Here are some important features that I think you should consider when buying a drone.
- Flight Time & Range
- GPS Assisted Flight (This feature makes flying much easier)
- Camera (Gimbal or Fixed)
- Controller Type (Phone or built-in screen)
- Features (Follow Me, Come Home, Emergency Procedures, etc.)
Drone Flight Time – Most drones over $400 come with about 20-25 minutes of flight time per battery, while drones under that price point tend to have around 8-15 minutes. If you plan on going with a drone under $100 you can expect 6-8 mins.
The Remote Controller (Specs/etc.) Phone attachment, built in screen, backlit screen, size, etc. Most drones allow you to use your phone or tablet as a screen.
Flight Range – How far and how high do you want to fly your drone. The FAA says you are not supposed to have the drone out of your visual eyesight, but most drones under $200 go about 100 meters, but if you go with a drone around the $200+ mark you can reach about 500 meters. Some drones on the more expensive end can go up to 4 miles like the DJI Mavic Pro. As a beginner, this is the least important feature I think. Any drone over $200 will go plenty far enough since you should keep the drone in eyesight at all times.
Drone Camera – Some things to think about are camera mount and gimbal, 4K, image stabilization, etc. Having a camera that can turn side to side and up and down makes the drone experience much more fun.
Flight Modes – FPV (First person view), live feed, etc., auto-flight mode to fly via GPS (orbit, follow me, return home and others), hover, headless mode, & manual modes. From researching, most users tend to like when drones have a hover feature that will make the drone hover when you take your hands off the controller.
Features – Return home button, auto take off and land buttons, tricks, and flips, FPV, altitude hold, hover, prop guards (safety feature), low battery indicator.
Highly Recommended Drone Features:
Return Home: automatically return the drone back to launch location, using a single button.
GPS Flight Assist: Having GPS assist makes flying a drone much easier. When I was a beginner, this made me feel much safer.
Beginner Mode: Some drones have a beginner mode option. This helps you learn the ropes without giving you absolute flight control. Very helpful.
Emergency Landing: if problems are detected by the drone such as low battery life, automatically attempt a safe, controlled landing or execute the return home mode.
Auto-Hover: sometimes called a “Panic Button”, hover mode immediately stops all forward motion and hovers in place. Important when wind or weather conditions temporarily ruin a shot; or, if you lose sight of the drone and no longer have video stream or telemetry data to confirm its position.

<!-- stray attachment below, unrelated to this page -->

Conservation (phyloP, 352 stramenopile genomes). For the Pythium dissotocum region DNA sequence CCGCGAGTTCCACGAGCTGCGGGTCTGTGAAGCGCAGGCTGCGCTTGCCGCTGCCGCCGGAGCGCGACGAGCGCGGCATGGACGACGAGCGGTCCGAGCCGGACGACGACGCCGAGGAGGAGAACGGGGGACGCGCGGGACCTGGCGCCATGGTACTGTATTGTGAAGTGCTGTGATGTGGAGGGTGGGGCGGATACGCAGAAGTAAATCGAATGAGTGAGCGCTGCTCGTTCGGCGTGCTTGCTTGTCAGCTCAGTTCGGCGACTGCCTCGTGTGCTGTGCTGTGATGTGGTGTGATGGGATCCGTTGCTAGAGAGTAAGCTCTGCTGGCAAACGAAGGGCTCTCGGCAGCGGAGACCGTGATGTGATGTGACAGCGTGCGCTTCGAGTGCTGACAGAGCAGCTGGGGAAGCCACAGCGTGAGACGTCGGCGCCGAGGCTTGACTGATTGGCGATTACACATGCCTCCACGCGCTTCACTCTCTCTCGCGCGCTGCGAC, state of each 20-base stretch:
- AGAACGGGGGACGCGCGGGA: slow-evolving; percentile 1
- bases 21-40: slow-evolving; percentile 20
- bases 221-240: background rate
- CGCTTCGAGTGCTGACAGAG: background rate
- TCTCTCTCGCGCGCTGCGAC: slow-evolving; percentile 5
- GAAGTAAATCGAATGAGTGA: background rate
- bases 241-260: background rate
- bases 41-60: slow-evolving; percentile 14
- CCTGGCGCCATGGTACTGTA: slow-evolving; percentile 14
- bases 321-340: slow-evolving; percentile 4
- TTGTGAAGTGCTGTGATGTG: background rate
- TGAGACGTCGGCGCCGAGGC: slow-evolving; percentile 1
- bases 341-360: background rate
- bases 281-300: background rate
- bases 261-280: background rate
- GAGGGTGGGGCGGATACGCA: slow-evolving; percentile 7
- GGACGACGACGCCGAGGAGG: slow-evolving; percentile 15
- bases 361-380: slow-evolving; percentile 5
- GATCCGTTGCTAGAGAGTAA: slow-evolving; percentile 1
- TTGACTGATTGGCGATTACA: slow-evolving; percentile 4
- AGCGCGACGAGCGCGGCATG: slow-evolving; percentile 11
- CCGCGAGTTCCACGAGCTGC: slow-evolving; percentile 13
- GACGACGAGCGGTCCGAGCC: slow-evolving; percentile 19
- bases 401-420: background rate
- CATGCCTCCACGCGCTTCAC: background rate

Headless Mode: A very good flight mode for a beginner. Watch this video to learn more about Headless mode and what it means.
Changing a Battery: – How easy is it? Some of the lower priced drones don’t have batteries that slide in and out. They can be a little tricky when you want to change a battery.
Drone Weight: – If your drone is too light you will have a very difficult time flying it outside. With the drone I have, (Holy Stone HS200), if I try to fly in any wind over 5mph it becomes very hard. If you live in a windy area I recommend buying a drone with a little bit more size and weight. In addition, GPS lock will also make a big difference.
If you’ve just purchased a drone here are some recommendations before you fly.
- Go to a park, field or big empty area with no buildings or wires.
- Early morning flying is usually better due to less wind.
- Don’t fly your drone with other distractions…focus on what you are doing.
- Stay away from people, animals, power lines, and water.
- Know your limits, take it slow. Most drones come with a beginner mode. I recommend you use it.
- Read the Manual….Then, read the manual again.
- Watch videos on YouTube of others using the drone you have.
**You took your drone outside and got it stuck in a tree…What do you do now?
The first time I took my little Holy Stone outside I got it stuck in a tree. I went to a soccer field by the local high school. I was flying just fine and was starting to push the battery life limit (6-9 mins.) and I thought I would take it up one more time. Unfortunately, I got a little too high, caught some wind and it took the drone across the street and into a subdivision. It came to rest on the top of a 23-foot tree. It showed me just how fast you can lose control of your drone so be careful. If you do get stuck in a tree here is a site that has some good tips on getting it down.